The Kingdom of Science: Literary Utopianism and British Education, 1612-1870

The Kingdom of Science: Literary Utopianism and British Education, 1612-1870

The Kingdom of Science: Literary Utopianism and British Education, 1612-1870

The Kingdom of Science: Literary Utopianism and British Education, 1612-1870

Synopsis

The Kingdom of Science examines Baconian utopias as blueprints for a scientific sociology of knowledge that founded a new social and economic world in the seventeenth century. Looking backward, Paul A. Olson begins with More's Utopia and Shakespeare's The Tempest, static state utopias designed to woo us toward a moral as opposed to a scientific reform. To these, Olson then contrasts the primary subjects of his study- Bacon's New Atlantis, the Commonwealth educational utopias, and the utopianism of Adam Smith and his Utilitarian followers. These later utopias increasingly point to an ideal world to be dominated by a science linked to technology, compelled education, and competitive capitalism. They posit as their end the conquest of nature and use as their means the routinizing of research and education. Their visions, Olson argues, lie at the center of the educational models adopted by mainstream British and American policymakers in the last century and a half- despite the warnings of both conservative and radical critics concerning their potential consequences for the environment and for culture.

The challenge Olson presents for those responsible for forging our social future is creating visions sufficient to energize human groups while allowing both for the critical reflection necessary for constructive policy debate and for the action necessary to prevent environmental chaos and cultural disruption.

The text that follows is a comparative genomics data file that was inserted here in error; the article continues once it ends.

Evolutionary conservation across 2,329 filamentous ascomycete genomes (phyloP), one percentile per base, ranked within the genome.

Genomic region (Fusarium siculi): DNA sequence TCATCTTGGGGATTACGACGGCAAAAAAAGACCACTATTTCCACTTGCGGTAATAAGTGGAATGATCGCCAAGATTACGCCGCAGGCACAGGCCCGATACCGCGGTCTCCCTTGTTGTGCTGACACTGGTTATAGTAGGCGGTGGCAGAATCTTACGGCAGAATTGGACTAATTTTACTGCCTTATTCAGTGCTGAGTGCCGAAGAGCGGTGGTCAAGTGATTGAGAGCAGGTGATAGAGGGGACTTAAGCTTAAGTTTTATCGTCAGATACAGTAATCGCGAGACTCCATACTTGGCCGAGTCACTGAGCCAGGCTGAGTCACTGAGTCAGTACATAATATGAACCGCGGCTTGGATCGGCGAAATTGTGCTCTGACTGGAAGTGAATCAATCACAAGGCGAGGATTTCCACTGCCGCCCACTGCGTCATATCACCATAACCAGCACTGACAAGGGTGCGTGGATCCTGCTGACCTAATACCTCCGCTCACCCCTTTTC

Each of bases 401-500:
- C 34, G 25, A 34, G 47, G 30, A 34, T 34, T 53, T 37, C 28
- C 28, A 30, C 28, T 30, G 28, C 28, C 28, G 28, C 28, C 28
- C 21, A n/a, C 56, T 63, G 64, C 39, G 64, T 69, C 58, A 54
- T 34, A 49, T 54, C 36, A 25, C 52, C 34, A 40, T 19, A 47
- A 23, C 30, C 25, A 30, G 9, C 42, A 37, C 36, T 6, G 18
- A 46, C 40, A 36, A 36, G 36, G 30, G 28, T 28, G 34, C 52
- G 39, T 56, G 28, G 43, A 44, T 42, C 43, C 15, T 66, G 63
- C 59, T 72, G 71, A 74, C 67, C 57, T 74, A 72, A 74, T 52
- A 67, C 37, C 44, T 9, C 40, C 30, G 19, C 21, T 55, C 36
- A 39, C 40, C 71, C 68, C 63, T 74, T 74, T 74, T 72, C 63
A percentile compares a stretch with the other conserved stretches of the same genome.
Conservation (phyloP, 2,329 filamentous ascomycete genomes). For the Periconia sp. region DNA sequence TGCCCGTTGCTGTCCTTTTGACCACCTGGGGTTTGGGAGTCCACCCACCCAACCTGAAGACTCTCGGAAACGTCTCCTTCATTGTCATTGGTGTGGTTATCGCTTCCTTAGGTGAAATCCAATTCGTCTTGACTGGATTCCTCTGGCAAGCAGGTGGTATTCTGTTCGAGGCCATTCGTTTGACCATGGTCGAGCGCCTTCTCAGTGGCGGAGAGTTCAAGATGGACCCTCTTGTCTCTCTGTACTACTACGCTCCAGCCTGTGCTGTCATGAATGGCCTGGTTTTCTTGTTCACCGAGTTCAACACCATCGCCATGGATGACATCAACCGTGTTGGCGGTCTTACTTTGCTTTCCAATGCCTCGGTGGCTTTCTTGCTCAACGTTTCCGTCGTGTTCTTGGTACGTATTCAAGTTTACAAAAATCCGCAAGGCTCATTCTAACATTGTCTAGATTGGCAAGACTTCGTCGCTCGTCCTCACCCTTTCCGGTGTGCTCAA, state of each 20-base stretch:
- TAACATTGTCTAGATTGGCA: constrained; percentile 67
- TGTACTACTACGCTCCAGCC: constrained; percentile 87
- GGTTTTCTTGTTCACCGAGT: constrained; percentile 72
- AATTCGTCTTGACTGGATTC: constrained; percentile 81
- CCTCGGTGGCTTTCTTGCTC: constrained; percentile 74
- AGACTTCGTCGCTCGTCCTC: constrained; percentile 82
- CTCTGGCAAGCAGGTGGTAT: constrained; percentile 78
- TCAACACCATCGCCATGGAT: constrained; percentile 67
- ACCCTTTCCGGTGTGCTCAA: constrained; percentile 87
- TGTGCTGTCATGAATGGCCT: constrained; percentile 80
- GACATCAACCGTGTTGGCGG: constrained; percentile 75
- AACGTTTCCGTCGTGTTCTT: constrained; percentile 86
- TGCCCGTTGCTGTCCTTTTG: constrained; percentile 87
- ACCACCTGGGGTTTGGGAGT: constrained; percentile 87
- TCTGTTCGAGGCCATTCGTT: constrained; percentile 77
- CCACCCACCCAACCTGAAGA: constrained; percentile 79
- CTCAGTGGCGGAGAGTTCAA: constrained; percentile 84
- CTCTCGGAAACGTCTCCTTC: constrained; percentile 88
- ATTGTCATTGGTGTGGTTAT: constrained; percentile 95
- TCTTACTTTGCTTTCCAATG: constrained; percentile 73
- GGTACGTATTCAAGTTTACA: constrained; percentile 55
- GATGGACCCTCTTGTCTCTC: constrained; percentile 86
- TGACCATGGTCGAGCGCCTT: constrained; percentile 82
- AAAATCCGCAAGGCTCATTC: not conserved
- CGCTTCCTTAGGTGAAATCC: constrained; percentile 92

The Kingdom of Science is a companion to Olson's earlier book, The Journey to Wisdom, and carries the assumptions of that patristic-medieval study into the early-modern and modern periods.

Excerpt

This book had its genesis in a plan developed in the early 1980s to publish a series of essays written during the 1960s — 80s. The essays concerned literature and education, culture and education, the education of teachers, and the treatment of poor people in America by higher and secondary education. While I taught medieval and Renaissance literature at the University of Nebraska, I had also led a series of federal projects and commissions: the Nebraska Project English, the Tri-University Project, a Teaching the Teachers of Teachers project, the United States Office of Education Study Commission on Education and the Education of Teachers, and the Center for Great Plains Studies. In the process of leading these efforts, I was called upon to deliver papers and speeches addressing the educational issues of the period of the Civil Rights movement and its aftermath. Since these were nonce presentations, I thought I should do the research to fill in the background of what I had said to make them more serious pieces.

I wrote one version of this book, but as I contemplated it, I began to realize that it would quickly become dated and that I needed to understand the relationship between literary texts and the construction of education at a deeper level. Hence, I began the writing that led to The Journey to Wisdom on medieval self-education and the editing that led to The Struggle for the Land on small group societies and the environment. Working with those two books made me aware that I might contribute more to our understanding of the topics at issue if I traced the modern decline of faith in our capacity to learn and the imaginative forces ensuring that education in England and the United States took a different course in the post-Reformation / Renaissance period from that pursued on the Protestant or Catholic continents. As I view . . .

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